Blog: Ultrasonic ILI Technology as a Replacement for Hydrostatic Testing  

Author: Ryan Sikes, Key Account Manager, NDT Global 

When identifying the best pipeline inspection solution, there are always costs involved. So when it comes to choosing the right service, operators frequently seek options that deliver immediate results. By choosing a hydrostatic test as an option, operators can receive those direct results by pressurizing their pipeline and rupturing certain sections where the at-risk anomalies transpire. But shutting down a pipeline to perform a hydrostatic test is costly – repairing the pipeline, dewatering the pipeline and then resuming operations – and there are several factors that an operator must consider; and while these factors may cause concern, they do not come close to the "unknown" risk involved. These unknown aspects can be the most detrimental to a pipeline's lifespan and the environment in which it lives.

The premise of Hydrostatic testing is destructive in nature, pressurizing the pipeline to the maximum limit, forcing any defect that might possibly fail under normal operation to fail. However, what should be considered is the stress that is placed on the pipeline and the defects that do not fail – but have now grown exponentially.

Additionally, hydrostatic testing causes the pipeline to rupture wherever it fails; whether under a highway, next to a bridge, or in any other location. The unknown of where this rupture occurs can entail both danger to its surroundings, along with downtime for repairs. Fortunately, NDT Global has created a solution that can now detect and size most critical flaws, while simultaneously eliminating the operational impacts of hydrotesting.

Customizing a solution with the operator as our partner

One of our key customers came to us with a need: develop an Inline Inspection (ILI) solution that would replace hydrostatic testing for two of their vintage LFERW pipelines.

To confirm our hypothesis that hydrostatic testing does in fact grow features, we performed an Inline Inspection using our Ultrasonic Crack tool both before and after a hydrotest, the results were surprising; not only were we able to identify clear growth of crack-like defects that did not fail during the hydrotest, but we were also able to predict with a level of certainty which defects would fail during hydrotest.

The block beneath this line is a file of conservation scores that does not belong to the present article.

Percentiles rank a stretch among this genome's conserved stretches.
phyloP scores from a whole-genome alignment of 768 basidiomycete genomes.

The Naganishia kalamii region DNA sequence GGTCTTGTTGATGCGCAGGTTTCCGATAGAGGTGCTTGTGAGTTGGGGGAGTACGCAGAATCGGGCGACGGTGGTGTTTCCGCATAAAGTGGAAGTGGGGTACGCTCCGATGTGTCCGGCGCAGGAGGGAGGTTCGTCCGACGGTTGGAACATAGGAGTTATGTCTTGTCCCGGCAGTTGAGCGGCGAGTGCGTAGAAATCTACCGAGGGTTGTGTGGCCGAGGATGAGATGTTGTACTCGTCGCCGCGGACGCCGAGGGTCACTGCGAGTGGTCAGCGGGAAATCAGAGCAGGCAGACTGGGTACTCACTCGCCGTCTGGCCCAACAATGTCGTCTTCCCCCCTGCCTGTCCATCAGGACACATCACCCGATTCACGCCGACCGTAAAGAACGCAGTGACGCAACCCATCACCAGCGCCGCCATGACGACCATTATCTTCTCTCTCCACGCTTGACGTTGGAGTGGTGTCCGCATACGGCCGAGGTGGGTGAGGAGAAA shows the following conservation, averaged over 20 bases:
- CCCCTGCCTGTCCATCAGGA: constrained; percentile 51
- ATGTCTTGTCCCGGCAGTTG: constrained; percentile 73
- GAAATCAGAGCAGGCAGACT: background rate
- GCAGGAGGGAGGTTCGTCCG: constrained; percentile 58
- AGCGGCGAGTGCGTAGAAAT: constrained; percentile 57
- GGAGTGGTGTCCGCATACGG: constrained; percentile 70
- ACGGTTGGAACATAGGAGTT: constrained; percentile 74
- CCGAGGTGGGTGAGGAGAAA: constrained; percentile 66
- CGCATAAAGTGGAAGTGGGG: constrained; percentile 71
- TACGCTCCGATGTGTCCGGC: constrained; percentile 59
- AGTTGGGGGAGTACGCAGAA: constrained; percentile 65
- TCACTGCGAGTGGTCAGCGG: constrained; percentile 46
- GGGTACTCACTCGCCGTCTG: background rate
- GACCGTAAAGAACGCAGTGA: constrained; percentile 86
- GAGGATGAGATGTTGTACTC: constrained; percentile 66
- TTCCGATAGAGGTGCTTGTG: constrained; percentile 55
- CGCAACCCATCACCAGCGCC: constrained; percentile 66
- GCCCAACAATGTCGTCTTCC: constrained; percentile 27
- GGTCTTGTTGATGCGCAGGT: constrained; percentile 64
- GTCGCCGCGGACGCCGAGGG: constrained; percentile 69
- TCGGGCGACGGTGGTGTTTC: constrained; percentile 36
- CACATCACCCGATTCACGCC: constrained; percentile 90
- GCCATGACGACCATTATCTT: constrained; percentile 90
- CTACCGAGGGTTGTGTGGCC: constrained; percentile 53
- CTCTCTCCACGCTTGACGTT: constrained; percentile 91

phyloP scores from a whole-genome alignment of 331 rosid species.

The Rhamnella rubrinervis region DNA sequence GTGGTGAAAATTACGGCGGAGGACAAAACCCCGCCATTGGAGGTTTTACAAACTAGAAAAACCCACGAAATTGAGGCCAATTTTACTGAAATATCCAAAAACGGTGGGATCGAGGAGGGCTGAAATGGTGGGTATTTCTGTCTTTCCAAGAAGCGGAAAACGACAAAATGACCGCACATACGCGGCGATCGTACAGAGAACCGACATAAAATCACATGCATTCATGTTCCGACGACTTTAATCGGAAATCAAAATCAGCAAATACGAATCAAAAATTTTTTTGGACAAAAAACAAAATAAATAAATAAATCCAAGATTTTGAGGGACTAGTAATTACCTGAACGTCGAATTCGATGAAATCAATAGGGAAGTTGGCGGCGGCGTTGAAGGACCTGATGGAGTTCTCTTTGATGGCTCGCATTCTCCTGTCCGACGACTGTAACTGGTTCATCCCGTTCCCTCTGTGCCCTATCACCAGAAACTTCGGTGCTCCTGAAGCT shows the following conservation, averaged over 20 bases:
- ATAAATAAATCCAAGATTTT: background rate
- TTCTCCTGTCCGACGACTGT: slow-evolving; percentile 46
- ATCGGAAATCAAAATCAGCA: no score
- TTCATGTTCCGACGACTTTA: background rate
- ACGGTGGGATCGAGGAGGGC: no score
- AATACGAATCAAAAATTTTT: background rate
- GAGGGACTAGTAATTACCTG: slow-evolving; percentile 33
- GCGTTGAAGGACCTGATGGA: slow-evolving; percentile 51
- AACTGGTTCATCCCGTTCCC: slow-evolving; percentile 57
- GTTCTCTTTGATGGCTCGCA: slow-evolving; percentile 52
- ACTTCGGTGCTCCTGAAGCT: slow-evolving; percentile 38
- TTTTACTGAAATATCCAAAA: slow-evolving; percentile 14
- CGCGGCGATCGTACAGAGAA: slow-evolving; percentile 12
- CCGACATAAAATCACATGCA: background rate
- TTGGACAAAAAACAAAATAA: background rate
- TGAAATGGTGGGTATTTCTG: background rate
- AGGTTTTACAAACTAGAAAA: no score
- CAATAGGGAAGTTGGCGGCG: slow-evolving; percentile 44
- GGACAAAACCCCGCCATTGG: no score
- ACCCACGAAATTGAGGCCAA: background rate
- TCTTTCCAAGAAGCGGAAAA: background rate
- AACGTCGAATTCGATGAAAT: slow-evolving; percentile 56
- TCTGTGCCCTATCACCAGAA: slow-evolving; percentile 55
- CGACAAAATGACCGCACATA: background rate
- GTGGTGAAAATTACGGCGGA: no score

In order to develop an inline inspection solution that would replace hydrotest, we first needed to identify and address defects that were not able to be accurately detected and sized with current ILI technologies, such as tilted and skewed crack-like defects, namely hook cracks.

Through research and testing, we set out to develop the next-generation of crack detection technology, Eclipse UCx, which uses a tool to size crack-like anomalies with complex geometries (e.g. hook cracks) that are typically unsized using conventional crack detection technologies. This advancement in ultrasonic crack detection has become imperative to further innovate the inline inspection industry, but moreover, it now provides operators the true means to enhance their integrity management program in a safe way.

Eclipse ultrasonic crack detection advances the industry

While our other ultrasonic crack detection solutions are accurate in detecting and sizing most cracks, complex crack-like features such as hook and tilted cracks are hard to size. This is because in previous ultrasonic technology generations, the tool fires a signal at a specific angle, hindering cracks of different physical profiles from being correctly detected and sized. With an Eclipse UCx solution, we have advanced the technology and sensor arrangement which allows our data teams to analyze information with more depth and, in turn, provide operators greater insight into the anomalies that were previously 'hard-to-detect-and-size.'

Technology behind Eclipse ultrasonic crack detection

Eclipse UCx has become a groundbreaking technological advancement that currently cannot be matched. As the tool moves through the pipeline, two signals are recorded instead of one, and they work congruently to record detailed information. One signal is released and bounces back to the sensor (A), at the same time, part of the signal that was not shaded by the feature continues to travel in the steel and is recorded by a second sensor (B). This unique sensor arrangement collects extremely detailed information that our data analysis teams can optimize, providing them even more information to work with when providing insight to operators.

With advanced crack technology such as Eclipse UCx, operators have an advanced ILI technological solution that, in conjunction with other components from the integrity management program, can allow the replacement of hydrostatic testing eliminating the operational impacts and costs associated with hydrostatic testing methods.

Eclipse UCx is a solution that is only becoming more precise as the technology advances, and with the ability to accurately detect and size injurious cracks, operators are able to sustain the longevity of their pipelines, enhance their integrity management programs, and ensure they're making the best decisions possible.   

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